• Pages must degrade gracefully for older browsers such as Netscape 4.x.

  • Pages must be useable in text browsers, PDAs, cell phones, etc.

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Requirements: Scripts

  • Scripts should function in all supported browsers.

  • If a browser lacks the necessary functionality, provide documentation to the peer reviewer and be sure to alert users.

  • Scripts must be appropriately commented (e.g., function descriptions, explanations of complex code, reasons for disabled code.

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Requirements: Directories & Files

  • File and directory names should be descriptive of their content.

  • File and directory names should not include uppercase or special characters.

  • Files should be organized in separate directories to avoid clutter (e.g., images should be stored in an “images” or “media” directory).

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Requirements: Documentation

  • A text file named “siteinfo.txt” will contain the names of the developer(s), content owner(s), server locations, and site URLs.

  • Each site must contain a directory named “site-info”, which will contain the siteinfo.txt document, and a copy of the completed Peer Review Checklist.

  • Staff must document any deviations from the standards along with the reason for the deviation (e.g., budget/time constraints, outside customer requirements).

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Promoting quality

  • A Peer Review Process was developed to

    • Help staff develop good, consistent coding practices

    • Share knowledge and techniques

    • Give management a tool for measuring staff performance.

  • Staff are eligible to become peer reviewers after consistently demonstrating knowledge and compliance with the standards and best practices over a period of time.

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Stepping through the process

  • Templates for each level of a web site are prepared and submitted complete with production or dummy content.

  • Reviewer checks code for validation and compliance with department standards.

  • Templates are tested on various platforms and browsers for functionality and browser-specific issues.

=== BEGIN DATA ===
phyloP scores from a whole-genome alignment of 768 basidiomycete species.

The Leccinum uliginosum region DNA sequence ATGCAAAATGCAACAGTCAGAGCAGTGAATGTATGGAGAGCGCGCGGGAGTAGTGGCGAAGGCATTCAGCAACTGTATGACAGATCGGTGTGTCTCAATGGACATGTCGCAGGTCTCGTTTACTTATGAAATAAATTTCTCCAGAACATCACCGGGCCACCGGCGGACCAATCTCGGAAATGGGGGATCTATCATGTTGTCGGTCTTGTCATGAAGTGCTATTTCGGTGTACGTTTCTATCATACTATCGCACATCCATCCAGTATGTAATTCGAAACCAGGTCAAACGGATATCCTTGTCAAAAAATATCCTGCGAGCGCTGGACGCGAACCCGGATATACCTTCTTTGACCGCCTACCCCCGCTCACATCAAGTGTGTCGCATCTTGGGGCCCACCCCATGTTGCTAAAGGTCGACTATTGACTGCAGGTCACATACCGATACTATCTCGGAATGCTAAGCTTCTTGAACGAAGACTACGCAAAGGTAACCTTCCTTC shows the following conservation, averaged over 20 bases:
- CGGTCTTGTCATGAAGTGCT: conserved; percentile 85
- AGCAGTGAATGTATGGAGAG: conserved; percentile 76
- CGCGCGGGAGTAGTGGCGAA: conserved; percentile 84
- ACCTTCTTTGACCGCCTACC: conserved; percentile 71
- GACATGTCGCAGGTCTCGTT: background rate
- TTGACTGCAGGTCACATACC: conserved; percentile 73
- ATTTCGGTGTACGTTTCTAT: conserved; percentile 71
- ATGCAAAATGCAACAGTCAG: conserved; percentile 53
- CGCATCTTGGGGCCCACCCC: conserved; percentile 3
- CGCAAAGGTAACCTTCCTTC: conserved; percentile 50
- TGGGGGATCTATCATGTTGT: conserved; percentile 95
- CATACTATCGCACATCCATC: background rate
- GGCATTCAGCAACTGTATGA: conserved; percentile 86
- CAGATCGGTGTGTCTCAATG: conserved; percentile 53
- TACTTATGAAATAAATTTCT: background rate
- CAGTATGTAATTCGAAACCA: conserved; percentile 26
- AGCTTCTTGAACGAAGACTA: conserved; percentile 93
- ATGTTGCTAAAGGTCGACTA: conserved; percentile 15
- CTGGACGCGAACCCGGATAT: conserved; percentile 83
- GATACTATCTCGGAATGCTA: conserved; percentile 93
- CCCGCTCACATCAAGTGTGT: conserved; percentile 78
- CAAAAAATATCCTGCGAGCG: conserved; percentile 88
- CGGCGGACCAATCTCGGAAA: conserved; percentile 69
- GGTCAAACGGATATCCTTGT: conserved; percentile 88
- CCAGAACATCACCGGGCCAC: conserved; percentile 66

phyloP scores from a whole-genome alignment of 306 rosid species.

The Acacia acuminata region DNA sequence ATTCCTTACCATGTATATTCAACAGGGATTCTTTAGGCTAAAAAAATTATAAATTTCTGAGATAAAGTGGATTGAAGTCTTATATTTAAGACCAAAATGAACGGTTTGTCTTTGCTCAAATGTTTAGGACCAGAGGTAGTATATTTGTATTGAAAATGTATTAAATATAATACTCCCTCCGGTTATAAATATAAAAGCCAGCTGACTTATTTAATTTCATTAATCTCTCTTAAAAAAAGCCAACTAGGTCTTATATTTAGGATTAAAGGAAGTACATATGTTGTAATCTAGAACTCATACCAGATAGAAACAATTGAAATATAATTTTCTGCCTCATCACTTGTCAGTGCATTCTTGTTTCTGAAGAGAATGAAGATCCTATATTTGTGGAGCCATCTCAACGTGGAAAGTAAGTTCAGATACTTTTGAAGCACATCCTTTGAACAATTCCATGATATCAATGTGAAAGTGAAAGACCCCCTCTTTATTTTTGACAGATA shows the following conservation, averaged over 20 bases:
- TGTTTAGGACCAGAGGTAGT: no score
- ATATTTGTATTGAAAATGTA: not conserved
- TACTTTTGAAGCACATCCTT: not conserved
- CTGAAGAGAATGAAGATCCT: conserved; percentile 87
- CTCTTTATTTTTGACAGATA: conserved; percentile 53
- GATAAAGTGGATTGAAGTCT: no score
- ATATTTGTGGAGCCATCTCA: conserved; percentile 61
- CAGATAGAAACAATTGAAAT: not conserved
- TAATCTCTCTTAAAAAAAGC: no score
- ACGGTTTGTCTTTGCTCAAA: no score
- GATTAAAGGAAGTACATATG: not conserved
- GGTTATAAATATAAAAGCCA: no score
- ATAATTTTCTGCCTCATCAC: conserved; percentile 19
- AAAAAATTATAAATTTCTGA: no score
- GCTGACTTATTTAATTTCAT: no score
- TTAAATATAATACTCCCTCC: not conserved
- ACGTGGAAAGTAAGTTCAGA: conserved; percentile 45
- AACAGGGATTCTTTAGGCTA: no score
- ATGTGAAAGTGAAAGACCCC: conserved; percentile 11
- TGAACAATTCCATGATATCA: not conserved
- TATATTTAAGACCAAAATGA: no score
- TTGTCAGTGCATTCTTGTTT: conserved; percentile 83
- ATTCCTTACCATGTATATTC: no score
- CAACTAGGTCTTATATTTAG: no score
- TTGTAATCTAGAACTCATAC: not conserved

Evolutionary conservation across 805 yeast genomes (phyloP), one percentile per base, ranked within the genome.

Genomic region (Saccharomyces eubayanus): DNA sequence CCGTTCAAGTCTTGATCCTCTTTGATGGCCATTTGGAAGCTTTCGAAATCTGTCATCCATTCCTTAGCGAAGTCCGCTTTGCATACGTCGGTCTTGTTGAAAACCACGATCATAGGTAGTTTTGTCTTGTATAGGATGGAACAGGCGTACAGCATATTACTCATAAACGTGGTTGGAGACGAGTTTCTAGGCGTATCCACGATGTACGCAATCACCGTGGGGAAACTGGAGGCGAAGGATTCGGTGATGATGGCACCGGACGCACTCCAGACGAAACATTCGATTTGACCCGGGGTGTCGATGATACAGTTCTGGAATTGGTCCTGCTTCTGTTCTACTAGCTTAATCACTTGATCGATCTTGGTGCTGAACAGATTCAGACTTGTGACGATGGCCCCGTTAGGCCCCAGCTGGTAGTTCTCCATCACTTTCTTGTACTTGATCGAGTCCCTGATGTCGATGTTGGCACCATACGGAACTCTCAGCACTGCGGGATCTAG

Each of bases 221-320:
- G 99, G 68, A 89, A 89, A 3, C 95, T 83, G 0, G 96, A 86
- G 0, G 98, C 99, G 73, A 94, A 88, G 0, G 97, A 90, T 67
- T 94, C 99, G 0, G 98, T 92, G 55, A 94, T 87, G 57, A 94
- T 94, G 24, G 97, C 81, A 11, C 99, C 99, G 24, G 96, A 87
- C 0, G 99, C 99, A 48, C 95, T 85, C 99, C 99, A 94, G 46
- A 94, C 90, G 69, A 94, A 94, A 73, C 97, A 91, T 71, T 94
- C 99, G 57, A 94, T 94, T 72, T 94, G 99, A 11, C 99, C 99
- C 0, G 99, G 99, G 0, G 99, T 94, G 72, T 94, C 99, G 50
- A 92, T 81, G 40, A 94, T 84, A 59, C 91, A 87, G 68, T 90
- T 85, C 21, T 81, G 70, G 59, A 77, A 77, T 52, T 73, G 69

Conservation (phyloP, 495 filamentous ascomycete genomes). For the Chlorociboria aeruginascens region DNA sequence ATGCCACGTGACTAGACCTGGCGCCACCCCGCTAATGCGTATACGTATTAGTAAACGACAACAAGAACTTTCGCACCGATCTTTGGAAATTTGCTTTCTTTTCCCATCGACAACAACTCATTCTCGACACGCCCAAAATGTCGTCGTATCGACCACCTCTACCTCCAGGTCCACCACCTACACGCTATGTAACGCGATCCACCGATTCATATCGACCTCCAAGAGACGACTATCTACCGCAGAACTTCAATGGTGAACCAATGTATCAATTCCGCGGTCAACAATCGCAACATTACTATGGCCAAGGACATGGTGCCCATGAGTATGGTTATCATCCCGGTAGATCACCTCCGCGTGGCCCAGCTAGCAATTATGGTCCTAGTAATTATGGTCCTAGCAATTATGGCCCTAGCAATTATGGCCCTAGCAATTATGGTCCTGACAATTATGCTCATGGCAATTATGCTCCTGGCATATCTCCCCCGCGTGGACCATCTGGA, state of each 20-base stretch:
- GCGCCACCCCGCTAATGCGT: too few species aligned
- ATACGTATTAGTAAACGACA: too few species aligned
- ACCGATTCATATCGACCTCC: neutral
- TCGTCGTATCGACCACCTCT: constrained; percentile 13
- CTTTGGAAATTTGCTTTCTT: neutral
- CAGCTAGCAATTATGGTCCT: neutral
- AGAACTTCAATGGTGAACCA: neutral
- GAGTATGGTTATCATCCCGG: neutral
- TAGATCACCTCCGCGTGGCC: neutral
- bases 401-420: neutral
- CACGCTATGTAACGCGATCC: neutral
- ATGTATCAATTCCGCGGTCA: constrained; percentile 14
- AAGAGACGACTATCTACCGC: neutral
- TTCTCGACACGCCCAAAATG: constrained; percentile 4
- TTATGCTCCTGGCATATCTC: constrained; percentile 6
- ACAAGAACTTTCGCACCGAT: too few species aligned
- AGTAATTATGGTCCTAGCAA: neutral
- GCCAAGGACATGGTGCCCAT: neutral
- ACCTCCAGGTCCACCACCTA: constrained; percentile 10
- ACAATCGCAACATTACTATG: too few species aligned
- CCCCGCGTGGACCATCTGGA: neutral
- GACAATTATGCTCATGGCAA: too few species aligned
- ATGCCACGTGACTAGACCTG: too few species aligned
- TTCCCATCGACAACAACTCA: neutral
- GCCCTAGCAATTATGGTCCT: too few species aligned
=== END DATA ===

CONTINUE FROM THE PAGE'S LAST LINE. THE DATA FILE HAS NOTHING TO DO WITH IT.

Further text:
• Completed Peer Review Checklist is returned to the developer for resolution of any non-compliance issues.

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Example: Peer Review Checklist

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Tools of the trade

  • We established a department web site with

    • Links to both internal and external developer resources, e.g.,

      • Lab policies and procedures

      • W3C specifications

      • Instructional resources

      • Lab writing style guide

    • Sample HTML Template

    • Sample Stylesheet

    • Web Development Standards Checklist

    • Contacts.

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A little training never hurt

  • One-on-one training:

    • Project-specific informal reviews and instruction

    • General career-development instruction

  • Brown Bag Presentations

    • One-hour overviews of the standards and what they mean

  • Hands-on classes:

    • Creating standards-compliant web pages

    • Designing for accessibility

    • Developing with Cascading Style Sheets

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Our Work Has Just Begun

  • These standards are not static; they will be reviewed and updated as necessary to incorporate new technologies and industry practices.

  • Staff are expected to keep abreast of current industry trends. (Who are we kidding?)

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Questions? Comments?

  • Shan Osbornshan.osborn@pnl.gov

  • Geoff Elliottgeoff.elliott@pnl.gov